Hu: One game became five: football (soccer), rugby, American football, Canadian football (variant of American football or vice versa), and Australian football (variant of rugby, I am told). Poker is perhaps the card game with the most variants.
TheDude?: Now you're getting silly. How about Arena Football, or Indoor Soccer? or Hackey Sack? or NFL Blitz 2000 for PS-One? Where do you draw the line between variant and an entirely different game? This seems to belong with the discussion on English where we can discuss ad nauseum the difference between a language and dialect ("A dialect is a language without a nation" - Chomsky?). Practically speaking American Football and Canadian Football are essentially the same and the same is true (I'm told) for Rugby and Australian Rugby.
Andrew Grant: And there are others - for instance Gaelic Football, played in Ireland, or Rugby League, popular in the North of England. BTW, Australian Rules Football (NOT "Australian Rugby") is at least as distinct a game as American Football.
Quicksilvre Are you referring to the Tuck Rule Game that the Patriots won over the Raiders to advance to the Super Bowl? That wasn't the misinterpretation of the rules, as far as I know. That was an obscure rule used at a critical time that made a ball that looked like a turnover, not. Not that I'm nitpicking or anything :)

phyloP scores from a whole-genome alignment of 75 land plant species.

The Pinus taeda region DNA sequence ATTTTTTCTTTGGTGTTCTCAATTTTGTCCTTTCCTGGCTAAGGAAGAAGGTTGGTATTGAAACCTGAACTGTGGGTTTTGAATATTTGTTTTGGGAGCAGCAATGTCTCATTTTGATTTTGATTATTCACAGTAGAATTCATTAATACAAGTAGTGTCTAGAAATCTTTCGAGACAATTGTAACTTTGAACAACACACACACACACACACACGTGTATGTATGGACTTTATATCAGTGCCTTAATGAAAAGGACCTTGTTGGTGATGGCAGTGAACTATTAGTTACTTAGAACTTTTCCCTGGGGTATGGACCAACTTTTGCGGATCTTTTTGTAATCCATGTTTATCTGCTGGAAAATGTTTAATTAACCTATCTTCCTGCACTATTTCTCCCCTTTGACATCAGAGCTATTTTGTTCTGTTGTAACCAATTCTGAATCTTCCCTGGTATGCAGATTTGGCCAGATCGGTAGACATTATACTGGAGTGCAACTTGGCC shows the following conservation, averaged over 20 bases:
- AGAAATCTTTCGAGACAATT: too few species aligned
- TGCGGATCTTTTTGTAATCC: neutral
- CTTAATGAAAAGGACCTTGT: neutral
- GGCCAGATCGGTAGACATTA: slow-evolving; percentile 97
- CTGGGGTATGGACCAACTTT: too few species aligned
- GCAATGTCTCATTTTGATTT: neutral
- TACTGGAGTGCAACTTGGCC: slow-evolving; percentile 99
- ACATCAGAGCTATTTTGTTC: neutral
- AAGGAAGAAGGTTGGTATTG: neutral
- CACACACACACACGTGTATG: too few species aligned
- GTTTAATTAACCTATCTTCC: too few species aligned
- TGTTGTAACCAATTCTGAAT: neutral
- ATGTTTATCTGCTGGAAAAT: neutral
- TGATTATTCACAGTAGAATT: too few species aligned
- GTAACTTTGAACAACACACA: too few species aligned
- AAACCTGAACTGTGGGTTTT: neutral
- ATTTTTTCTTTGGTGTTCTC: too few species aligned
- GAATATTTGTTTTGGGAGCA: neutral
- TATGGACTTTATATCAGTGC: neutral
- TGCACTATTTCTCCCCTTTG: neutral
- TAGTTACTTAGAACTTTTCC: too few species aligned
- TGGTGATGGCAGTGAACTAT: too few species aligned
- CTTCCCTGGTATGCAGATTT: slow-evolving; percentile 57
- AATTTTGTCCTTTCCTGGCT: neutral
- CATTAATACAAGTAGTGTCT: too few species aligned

coz the boys in the hood are always hard
you come talkin that trash, we'll pull ya card
knowin' nutin in life but to be legit
don't quote me boy coz i ain't said sh-
What groups are next to what other groups is central to understanding capturing races between them, and perhaps other areas of go theory as well. I missed some possibilities the first time I went through the topological possibilities for group adjacency on May 25, and added a couple more on June 3. In fact, there's at least one more missed possibility:
- - - |
Could there be others as well? It'd be nice to construct these systematically, so that we could know we had them all. Here's a straightforward method: start with the set of configurations of size N, and consider the configurations which come from adding first a black group, then a white one. The possible new configurations connect the new group to every (nonempty) subset of opposite colored existing groups. Now, delete configurations equivalent to ones already in the list, delete configurations which cannot be realized on a go board, and iterate as desired. Done!
There's one minor problem. Checking for equivalency is probably pretty easy (graph theorists correct me if I'm wrong on this; if so, that makes another problem), but determining whether the configuration can be realized on a go board is not. We should be able to realize a configuration on a go board if and only if we can draw the graph on a 2D sheet of paper without crossing edges. (Seems obvious, but might require a proof.) Drawing a graph without crossing edges smells like chip layout, which is known to be NP complete. (Briefly, it's easy to verify that a given solution drawing doesn't have any edges which cross, but there's a lot of permutations to try to confirm that it's impossible.) I'd be willing to bet dollars to donuts neighbor topology is just as hard.
The first unrealizable configuration occurs at six groups: three black, three white, fully cross connected (i.e. every black group connected to every white one). Seems like a good reason to stick to five groups or less.